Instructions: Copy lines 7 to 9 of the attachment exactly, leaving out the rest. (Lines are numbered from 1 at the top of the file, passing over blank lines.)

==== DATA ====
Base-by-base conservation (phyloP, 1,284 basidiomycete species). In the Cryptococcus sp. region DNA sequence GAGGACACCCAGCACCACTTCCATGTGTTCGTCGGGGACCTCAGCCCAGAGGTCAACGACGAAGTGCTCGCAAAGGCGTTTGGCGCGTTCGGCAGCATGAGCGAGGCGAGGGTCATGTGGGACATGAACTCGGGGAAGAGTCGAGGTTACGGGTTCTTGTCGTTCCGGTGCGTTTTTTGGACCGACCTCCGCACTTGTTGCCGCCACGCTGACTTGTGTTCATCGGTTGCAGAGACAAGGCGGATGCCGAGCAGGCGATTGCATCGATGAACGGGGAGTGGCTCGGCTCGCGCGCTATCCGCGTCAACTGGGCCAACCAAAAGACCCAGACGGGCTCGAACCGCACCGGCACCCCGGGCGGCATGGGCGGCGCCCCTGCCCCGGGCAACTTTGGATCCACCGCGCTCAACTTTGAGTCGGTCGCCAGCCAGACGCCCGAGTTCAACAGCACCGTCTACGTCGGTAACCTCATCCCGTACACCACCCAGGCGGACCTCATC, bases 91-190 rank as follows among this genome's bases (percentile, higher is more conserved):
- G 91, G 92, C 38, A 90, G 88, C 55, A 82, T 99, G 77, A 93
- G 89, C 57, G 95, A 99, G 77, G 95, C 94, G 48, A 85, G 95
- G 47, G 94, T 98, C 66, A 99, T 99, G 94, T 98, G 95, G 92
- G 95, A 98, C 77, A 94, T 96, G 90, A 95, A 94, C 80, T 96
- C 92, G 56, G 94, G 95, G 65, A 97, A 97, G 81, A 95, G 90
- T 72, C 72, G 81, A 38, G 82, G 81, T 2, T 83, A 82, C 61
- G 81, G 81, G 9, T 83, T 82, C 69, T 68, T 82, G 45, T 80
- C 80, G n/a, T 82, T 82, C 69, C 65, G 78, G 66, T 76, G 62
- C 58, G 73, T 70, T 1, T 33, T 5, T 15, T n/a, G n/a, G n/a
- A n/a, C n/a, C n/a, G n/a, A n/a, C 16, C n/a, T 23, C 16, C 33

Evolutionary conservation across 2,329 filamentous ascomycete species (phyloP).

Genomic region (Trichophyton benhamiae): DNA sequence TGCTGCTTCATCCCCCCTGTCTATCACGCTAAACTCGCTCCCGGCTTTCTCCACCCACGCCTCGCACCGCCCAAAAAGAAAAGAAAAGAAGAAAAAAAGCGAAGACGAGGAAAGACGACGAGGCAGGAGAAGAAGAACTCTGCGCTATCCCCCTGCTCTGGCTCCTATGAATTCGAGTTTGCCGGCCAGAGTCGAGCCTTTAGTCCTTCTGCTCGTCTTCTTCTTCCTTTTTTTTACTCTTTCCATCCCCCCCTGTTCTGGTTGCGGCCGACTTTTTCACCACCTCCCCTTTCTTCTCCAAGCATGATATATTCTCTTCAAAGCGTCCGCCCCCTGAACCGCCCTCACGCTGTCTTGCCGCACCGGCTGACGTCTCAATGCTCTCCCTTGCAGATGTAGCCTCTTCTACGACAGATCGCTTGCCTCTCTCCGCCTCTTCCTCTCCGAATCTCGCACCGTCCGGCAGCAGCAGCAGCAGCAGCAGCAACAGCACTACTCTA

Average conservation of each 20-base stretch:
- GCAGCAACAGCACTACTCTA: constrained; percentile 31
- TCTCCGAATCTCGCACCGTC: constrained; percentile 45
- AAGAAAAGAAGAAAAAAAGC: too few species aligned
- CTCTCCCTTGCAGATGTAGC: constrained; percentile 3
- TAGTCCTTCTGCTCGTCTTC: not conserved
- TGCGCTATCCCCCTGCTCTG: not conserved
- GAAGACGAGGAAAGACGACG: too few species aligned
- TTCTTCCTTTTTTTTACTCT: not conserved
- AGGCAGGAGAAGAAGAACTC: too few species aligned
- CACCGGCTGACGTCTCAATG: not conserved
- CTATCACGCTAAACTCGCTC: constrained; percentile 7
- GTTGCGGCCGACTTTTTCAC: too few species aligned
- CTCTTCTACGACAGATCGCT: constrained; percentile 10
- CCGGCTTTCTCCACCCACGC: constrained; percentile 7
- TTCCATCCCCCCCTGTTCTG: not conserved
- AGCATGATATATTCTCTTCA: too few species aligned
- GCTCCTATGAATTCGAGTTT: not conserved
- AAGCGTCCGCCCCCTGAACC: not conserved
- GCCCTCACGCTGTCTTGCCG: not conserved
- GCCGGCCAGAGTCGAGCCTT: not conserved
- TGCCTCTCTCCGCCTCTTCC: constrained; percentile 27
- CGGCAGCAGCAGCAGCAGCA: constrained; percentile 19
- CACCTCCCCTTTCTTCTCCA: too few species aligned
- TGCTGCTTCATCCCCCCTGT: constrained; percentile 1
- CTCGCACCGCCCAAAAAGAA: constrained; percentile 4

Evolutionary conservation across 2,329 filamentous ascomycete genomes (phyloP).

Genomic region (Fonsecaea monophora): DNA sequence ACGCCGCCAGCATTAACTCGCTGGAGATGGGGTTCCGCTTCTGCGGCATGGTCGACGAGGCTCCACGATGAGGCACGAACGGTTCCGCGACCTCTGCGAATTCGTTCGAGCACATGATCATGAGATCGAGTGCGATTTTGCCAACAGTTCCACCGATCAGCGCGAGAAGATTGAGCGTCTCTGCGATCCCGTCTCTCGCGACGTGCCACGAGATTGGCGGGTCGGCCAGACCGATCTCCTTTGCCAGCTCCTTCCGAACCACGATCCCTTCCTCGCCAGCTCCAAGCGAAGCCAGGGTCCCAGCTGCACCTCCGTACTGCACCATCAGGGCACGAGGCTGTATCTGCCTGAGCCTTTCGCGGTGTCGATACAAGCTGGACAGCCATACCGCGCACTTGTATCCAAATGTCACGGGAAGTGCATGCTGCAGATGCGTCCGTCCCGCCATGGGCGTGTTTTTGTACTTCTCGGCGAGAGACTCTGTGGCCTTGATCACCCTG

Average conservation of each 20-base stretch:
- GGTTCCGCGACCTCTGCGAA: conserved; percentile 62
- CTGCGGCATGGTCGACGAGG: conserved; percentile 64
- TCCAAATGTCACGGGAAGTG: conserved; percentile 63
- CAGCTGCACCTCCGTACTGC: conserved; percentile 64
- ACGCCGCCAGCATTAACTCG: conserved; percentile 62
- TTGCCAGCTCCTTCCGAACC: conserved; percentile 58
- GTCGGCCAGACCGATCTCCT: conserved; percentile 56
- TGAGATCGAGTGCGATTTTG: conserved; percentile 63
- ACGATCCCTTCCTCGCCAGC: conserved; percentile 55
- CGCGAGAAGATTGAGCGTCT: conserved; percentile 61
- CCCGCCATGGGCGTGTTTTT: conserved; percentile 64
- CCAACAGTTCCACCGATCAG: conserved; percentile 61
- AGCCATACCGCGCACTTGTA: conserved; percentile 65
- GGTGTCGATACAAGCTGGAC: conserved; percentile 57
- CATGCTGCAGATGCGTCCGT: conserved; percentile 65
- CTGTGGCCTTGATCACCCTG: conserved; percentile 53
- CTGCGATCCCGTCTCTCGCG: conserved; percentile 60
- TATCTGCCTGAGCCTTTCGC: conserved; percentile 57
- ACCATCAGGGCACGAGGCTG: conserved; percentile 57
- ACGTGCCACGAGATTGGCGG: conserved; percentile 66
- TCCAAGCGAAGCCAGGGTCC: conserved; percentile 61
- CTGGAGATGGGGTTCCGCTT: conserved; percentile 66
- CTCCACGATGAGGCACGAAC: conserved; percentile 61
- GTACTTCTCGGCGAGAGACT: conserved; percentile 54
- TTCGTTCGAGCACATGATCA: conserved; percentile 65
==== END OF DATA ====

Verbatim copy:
- T 72, C 72, G 81, A 38, G 82, G 81, T 2, T 83, A 82, C 61
- G 81, G 81, G 9, T 83, T 82, C 69, T 68, T 82, G 45, T 80
- C 80, G n/a, T 82, T 82, C 69, C 65, G 78, G 66, T 76, G 62